WINDHOEK (Reuters) – A Namibian court ruled on Wednesday that the son of a gay couple, born via surrogacy in South Africa in 2019, is a Namibian citizen by descent, in a decision hailed as a “big win” for same-sex couples.
In a test case for Namibia, High Court Judge Thomas Masuku ruled that a paternity test is not needed to prove that Yona Luhl-Delgado is the son of Namibian Phillip Luhl and his Mexican husband, Guillermo Delgado.
“This is a big win for same sex couples and especially a big win for Namibian children born outside Namibia by way of surrogacy,” the couple’s lawyer, Uno Katjipuka-Sibolile, told reporters following the judgement.
Yona and his twin sisters, who are also battling to obtain Namibian citizenship in a separate case, were all born via surrogacy in South Africa.
Judge Masuku ordered the ministry of home affairs and immigration to pay the couple’s costs and issue national documents to Yona within 30 days.
In a major climbdown in May, the Namibian government issued emergency travel documents to the twin daughters Maya and Paula, who were born in March. The papers allowed them to enter Namibia, but not leave.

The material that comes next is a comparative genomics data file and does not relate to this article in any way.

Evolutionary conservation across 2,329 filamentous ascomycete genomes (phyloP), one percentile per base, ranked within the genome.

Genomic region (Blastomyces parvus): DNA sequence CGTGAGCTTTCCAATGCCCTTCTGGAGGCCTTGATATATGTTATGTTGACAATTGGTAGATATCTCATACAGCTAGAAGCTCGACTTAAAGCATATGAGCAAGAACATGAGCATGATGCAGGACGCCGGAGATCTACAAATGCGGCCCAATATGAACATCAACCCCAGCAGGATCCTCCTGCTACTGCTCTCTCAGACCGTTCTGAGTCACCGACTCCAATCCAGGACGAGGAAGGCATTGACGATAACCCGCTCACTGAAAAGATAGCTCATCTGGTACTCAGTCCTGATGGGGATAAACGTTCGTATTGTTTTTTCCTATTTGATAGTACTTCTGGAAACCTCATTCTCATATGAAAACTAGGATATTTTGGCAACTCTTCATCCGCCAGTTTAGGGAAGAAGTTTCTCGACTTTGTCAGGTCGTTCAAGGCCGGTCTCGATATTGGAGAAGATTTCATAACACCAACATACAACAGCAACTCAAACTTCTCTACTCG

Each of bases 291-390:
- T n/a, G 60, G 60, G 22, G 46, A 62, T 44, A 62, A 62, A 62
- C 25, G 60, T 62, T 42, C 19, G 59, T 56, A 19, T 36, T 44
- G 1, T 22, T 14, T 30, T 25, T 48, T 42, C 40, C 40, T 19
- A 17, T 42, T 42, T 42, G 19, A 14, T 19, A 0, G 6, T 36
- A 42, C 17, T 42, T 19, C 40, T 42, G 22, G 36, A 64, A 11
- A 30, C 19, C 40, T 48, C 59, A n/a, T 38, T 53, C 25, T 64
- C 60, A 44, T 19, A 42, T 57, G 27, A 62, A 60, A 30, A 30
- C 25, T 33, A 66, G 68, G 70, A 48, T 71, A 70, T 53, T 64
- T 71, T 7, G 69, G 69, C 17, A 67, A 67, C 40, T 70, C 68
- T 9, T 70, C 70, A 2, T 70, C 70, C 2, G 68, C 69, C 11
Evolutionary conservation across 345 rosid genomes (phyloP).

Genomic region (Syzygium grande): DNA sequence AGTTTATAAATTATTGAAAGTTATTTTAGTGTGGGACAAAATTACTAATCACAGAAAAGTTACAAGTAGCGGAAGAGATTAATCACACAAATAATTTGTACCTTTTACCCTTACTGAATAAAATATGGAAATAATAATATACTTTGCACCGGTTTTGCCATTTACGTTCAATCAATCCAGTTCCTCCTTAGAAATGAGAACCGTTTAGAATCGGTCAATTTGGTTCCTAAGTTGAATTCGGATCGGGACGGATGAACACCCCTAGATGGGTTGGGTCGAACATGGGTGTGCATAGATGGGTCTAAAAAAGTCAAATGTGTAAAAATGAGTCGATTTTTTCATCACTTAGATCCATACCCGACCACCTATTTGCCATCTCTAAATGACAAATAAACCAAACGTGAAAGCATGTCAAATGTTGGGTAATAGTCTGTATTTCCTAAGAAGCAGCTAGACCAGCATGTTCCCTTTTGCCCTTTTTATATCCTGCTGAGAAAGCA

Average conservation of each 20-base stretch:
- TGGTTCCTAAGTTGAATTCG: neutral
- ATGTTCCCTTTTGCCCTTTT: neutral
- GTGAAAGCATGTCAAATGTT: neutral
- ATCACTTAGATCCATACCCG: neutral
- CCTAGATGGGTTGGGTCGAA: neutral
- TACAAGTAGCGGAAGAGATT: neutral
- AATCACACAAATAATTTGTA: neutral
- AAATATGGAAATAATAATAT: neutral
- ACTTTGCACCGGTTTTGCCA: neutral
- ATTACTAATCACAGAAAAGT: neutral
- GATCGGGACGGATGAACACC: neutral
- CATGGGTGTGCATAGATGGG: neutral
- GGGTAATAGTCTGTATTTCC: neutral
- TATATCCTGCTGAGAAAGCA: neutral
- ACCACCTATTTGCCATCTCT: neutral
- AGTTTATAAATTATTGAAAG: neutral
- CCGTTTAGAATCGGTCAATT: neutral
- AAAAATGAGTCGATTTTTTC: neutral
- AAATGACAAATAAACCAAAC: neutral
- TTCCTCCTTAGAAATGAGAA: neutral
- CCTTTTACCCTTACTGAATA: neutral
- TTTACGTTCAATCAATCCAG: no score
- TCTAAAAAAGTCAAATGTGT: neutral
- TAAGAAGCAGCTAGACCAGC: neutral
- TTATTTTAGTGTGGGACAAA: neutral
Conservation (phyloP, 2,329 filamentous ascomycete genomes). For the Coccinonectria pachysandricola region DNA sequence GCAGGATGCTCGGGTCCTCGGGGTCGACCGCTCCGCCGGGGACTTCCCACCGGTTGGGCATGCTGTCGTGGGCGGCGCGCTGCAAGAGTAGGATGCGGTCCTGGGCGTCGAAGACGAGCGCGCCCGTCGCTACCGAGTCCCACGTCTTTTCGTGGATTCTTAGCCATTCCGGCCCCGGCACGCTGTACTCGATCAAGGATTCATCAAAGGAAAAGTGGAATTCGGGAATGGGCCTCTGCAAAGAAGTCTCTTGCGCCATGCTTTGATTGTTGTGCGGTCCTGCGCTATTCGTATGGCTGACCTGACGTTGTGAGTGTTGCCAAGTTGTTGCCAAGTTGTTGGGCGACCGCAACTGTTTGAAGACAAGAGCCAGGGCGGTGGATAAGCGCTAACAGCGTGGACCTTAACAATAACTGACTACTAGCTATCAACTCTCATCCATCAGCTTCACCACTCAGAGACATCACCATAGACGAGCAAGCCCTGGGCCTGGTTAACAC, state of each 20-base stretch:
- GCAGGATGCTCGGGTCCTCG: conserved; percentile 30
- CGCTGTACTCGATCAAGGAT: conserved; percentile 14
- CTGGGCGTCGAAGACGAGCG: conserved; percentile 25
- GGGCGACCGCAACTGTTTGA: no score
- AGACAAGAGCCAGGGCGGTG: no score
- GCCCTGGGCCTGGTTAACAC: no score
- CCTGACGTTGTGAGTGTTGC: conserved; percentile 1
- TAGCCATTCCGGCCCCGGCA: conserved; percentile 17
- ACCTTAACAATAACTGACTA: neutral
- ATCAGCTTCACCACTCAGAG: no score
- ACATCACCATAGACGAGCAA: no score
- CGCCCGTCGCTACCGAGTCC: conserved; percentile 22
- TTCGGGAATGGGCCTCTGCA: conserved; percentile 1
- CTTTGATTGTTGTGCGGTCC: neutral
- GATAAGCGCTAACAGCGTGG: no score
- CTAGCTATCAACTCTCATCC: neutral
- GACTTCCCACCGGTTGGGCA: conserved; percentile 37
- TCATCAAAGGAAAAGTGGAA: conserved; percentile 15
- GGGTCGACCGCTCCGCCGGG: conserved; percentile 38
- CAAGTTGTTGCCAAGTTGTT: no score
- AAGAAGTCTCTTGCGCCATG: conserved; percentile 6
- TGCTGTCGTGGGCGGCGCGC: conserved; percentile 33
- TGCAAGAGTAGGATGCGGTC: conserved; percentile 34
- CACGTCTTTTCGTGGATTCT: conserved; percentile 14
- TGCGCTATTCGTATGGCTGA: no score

Namibia’s legal system does not recognise same-sex marriages and criminalises sexual contact between men, though the law is seldom enforced.
Luhl told reporters outside the court that the couple was happy with the ruling.
“This is a step in the right direction,” he said.
Writing on his Instagram page, accompanying a family photo (see below), Luhl said: “👆🏼this right here is a loving family. Today Namibia took a small step in acknowledging this simple fact by granting ‘citizenship by descent’ to our son (and by implication his twin sisters).”
(Reporting by Nyasha Francis Nyaungwa; Editing by Giles Elgood)
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